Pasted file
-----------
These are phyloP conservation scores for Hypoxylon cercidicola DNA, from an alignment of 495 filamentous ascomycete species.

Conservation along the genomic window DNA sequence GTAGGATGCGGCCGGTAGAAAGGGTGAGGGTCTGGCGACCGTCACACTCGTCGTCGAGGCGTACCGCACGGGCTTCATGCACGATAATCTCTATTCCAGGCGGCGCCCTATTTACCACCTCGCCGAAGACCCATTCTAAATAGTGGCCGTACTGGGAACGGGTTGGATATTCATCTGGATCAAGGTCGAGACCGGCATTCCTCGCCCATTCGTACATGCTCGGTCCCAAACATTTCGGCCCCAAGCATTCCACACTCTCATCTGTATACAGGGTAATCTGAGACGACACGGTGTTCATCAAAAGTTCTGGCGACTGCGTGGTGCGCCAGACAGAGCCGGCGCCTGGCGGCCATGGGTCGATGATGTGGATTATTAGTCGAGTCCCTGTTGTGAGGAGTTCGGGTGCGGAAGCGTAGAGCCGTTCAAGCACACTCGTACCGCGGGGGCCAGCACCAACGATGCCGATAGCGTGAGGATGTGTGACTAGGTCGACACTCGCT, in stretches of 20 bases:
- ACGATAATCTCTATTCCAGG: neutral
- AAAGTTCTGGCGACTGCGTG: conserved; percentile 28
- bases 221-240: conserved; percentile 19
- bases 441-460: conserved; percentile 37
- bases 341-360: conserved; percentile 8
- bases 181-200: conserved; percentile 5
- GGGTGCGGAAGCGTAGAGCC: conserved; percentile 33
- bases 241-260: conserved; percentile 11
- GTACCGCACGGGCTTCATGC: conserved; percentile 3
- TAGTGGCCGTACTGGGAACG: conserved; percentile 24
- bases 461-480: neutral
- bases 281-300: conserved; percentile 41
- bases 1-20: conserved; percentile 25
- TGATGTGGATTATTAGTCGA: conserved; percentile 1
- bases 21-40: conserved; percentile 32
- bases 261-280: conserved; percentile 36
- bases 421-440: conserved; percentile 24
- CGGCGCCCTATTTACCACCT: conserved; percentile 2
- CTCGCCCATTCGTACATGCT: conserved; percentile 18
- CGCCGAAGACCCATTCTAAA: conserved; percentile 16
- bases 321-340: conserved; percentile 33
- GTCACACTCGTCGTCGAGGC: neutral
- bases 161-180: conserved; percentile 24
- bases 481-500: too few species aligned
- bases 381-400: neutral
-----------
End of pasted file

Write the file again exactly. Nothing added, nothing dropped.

These are phyloP conservation scores for Hypoxylon cercidicola DNA, from an alignment of 495 filamentous ascomycete species.

Conservation along the genomic window DNA sequence GTAGGATGCGGCCGGTAGAAAGGGTGAGGGTCTGGCGACCGTCACACTCGTCGTCGAGGCGTACCGCACGGGCTTCATGCACGATAATCTCTATTCCAGGCGGCGCCCTATTTACCACCTCGCCGAAGACCCATTCTAAATAGTGGCCGTACTGGGAACGGGTTGGATATTCATCTGGATCAAGGTCGAGACCGGCATTCCTCGCCCATTCGTACATGCTCGGTCCCAAACATTTCGGCCCCAAGCATTCCACACTCTCATCTGTATACAGGGTAATCTGAGACGACACGGTGTTCATCAAAAGTTCTGGCGACTGCGTGGTGCGCCAGACAGAGCCGGCGCCTGGCGGCCATGGGTCGATGATGTGGATTATTAGTCGAGTCCCTGTTGTGAGGAGTTCGGGTGCGGAAGCGTAGAGCCGTTCAAGCACACTCGTACCGCGGGGGCCAGCACCAACGATGCCGATAGCGTGAGGATGTGTGACTAGGTCGACACTCGCT, in stretches of 20 bases:
- ACGATAATCTCTATTCCAGG: neutral
- AAAGTTCTGGCGACTGCGTG: conserved; percentile 28
- bases 221-240: conserved; percentile 19
- bases 441-460: conserved; percentile 37
- bases 341-360: conserved; percentile 8
- bases 181-200: conserved; percentile 5
- GGGTGCGGAAGCGTAGAGCC: conserved; percentile 33
- bases 241-260: conserved; percentile 11
- GTACCGCACGGGCTTCATGC: conserved; percentile 3
- TAGTGGCCGTACTGGGAACG: conserved; percentile 24
- bases 461-480: neutral
- bases 281-300: conserved; percentile 41
- bases 1-20: conserved; percentile 25
- TGATGTGGATTATTAGTCGA: conserved; percentile 1
- bases 21-40: conserved; percentile 32
- bases 261-280: conserved; percentile 36
- bases 421-440: conserved; percentile 24
- CGGCGCCCTATTTACCACCT: conserved; percentile 2
- CTCGCCCATTCGTACATGCT: conserved; percentile 18
- CGCCGAAGACCCATTCTAAA: conserved; percentile 16
- bases 321-340: conserved; percentile 33
- GTCACACTCGTCGTCGAGGC: neutral
- bases 161-180: conserved; percentile 24
- bases 481-500: too few species aligned
- bases 381-400: neutral